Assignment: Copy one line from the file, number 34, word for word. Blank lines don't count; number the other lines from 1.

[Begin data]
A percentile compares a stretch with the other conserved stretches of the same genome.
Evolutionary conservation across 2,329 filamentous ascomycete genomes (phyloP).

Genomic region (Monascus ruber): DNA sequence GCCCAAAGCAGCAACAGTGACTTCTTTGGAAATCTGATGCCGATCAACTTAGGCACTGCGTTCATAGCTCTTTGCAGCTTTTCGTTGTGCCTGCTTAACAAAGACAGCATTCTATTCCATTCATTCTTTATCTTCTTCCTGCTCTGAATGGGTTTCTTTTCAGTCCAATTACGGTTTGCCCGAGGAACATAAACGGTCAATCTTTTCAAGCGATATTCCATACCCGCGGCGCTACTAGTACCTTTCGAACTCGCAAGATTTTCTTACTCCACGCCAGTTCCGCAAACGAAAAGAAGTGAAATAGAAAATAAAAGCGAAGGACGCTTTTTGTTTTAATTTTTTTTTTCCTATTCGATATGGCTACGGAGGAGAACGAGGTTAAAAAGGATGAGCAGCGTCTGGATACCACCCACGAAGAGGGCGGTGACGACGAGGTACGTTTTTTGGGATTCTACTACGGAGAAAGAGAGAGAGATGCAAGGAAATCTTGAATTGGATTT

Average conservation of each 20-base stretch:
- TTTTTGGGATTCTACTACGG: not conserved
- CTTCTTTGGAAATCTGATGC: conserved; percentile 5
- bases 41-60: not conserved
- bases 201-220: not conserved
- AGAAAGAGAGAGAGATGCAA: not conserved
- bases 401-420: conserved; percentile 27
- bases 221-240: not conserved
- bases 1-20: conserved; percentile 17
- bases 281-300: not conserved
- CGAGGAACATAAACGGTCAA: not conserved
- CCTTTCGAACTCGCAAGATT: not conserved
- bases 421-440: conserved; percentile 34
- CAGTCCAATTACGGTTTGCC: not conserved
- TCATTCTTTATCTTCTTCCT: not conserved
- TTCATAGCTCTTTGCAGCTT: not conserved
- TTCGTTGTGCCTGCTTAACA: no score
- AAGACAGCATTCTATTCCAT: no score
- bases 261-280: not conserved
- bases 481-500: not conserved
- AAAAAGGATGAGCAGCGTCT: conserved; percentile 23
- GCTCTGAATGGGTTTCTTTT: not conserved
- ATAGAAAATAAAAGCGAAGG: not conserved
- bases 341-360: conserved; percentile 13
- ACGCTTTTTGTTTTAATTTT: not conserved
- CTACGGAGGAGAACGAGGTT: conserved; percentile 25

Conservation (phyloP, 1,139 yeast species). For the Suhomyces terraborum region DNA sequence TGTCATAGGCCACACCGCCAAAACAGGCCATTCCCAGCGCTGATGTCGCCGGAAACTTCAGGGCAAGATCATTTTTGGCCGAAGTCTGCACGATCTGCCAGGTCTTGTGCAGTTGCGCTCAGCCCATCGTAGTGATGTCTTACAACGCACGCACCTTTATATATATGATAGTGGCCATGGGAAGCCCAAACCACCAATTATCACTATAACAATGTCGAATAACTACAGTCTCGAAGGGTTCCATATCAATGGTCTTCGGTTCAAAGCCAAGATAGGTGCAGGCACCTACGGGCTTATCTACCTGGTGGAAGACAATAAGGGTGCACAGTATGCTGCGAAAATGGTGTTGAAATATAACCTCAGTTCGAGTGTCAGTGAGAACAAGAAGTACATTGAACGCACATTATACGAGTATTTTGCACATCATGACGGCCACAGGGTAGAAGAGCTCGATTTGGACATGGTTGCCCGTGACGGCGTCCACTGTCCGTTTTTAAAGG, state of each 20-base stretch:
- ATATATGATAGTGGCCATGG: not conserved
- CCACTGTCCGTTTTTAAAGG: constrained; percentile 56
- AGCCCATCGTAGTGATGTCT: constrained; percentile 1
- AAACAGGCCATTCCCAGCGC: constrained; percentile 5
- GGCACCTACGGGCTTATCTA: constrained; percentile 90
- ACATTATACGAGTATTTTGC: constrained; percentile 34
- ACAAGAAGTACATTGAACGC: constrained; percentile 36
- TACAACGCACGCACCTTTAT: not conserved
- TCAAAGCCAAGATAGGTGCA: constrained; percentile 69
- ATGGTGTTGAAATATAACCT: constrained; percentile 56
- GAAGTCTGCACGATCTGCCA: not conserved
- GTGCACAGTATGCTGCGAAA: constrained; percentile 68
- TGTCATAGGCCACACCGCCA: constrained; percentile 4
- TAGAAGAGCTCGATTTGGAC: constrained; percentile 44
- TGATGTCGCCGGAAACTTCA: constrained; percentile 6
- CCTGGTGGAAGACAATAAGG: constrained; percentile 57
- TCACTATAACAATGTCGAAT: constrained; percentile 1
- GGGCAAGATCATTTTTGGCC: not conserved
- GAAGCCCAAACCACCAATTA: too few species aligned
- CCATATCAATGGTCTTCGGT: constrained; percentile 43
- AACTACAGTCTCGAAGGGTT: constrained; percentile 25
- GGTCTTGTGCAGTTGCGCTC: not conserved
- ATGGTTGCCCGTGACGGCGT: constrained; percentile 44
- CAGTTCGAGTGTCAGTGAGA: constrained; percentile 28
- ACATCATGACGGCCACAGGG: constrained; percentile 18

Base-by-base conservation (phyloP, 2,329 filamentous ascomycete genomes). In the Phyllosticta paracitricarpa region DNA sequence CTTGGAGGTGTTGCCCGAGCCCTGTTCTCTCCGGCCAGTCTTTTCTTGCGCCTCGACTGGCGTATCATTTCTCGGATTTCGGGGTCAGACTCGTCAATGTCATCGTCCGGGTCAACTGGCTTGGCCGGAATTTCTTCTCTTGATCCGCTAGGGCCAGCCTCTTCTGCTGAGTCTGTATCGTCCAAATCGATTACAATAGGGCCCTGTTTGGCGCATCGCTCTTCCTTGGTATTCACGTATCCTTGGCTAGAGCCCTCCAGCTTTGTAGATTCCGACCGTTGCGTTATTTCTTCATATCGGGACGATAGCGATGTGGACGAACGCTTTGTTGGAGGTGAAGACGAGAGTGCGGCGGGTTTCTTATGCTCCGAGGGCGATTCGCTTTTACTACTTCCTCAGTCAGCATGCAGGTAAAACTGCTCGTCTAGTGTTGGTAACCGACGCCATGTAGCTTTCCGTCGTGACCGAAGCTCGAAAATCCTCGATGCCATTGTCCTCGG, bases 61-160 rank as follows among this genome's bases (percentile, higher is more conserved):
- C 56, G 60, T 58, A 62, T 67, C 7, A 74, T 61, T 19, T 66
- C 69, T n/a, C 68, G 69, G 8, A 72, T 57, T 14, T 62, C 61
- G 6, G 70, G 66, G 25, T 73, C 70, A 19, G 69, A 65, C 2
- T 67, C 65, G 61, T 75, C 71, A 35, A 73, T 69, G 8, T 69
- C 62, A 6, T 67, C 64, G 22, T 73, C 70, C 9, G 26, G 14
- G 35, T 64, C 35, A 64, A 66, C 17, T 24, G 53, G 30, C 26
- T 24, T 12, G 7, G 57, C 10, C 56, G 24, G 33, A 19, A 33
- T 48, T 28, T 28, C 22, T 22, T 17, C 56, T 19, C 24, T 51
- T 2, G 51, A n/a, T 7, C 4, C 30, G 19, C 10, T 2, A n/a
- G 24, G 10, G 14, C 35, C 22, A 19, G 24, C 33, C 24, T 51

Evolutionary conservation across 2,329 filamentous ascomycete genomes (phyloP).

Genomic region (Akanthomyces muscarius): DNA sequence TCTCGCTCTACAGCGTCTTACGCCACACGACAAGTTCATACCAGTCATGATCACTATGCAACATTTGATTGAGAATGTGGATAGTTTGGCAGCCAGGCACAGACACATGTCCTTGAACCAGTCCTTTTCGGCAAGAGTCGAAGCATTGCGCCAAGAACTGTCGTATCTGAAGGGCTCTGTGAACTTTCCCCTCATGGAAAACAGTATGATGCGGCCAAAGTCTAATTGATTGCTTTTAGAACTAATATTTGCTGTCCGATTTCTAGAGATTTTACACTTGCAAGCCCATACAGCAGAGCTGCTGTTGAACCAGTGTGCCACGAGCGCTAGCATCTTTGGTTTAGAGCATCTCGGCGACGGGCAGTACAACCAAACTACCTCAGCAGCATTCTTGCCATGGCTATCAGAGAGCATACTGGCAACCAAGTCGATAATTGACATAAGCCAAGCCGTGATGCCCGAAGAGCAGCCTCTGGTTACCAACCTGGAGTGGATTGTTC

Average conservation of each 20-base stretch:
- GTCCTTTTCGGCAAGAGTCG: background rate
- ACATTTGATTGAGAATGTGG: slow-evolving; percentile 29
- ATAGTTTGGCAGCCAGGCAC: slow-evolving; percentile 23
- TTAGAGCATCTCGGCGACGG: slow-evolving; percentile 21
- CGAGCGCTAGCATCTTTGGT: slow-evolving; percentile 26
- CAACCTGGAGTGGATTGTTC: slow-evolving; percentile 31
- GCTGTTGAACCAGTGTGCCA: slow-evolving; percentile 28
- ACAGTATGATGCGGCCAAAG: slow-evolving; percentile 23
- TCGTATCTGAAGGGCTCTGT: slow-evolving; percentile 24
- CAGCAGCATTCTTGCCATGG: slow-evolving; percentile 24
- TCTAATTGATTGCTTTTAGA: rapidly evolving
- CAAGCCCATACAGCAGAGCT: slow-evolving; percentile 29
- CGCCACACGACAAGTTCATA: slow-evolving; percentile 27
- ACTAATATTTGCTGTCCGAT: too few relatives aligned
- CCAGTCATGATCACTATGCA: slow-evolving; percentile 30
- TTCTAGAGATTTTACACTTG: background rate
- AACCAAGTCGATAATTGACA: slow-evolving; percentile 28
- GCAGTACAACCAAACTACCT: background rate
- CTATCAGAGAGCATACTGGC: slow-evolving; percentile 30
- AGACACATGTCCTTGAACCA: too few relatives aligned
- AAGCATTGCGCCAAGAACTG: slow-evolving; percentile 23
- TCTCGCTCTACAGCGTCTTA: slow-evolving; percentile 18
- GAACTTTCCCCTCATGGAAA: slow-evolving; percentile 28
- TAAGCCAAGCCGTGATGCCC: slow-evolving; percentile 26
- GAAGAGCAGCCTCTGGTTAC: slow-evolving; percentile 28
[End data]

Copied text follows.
- AAACAGGCCATTCCCAGCGC: constrained; percentile 5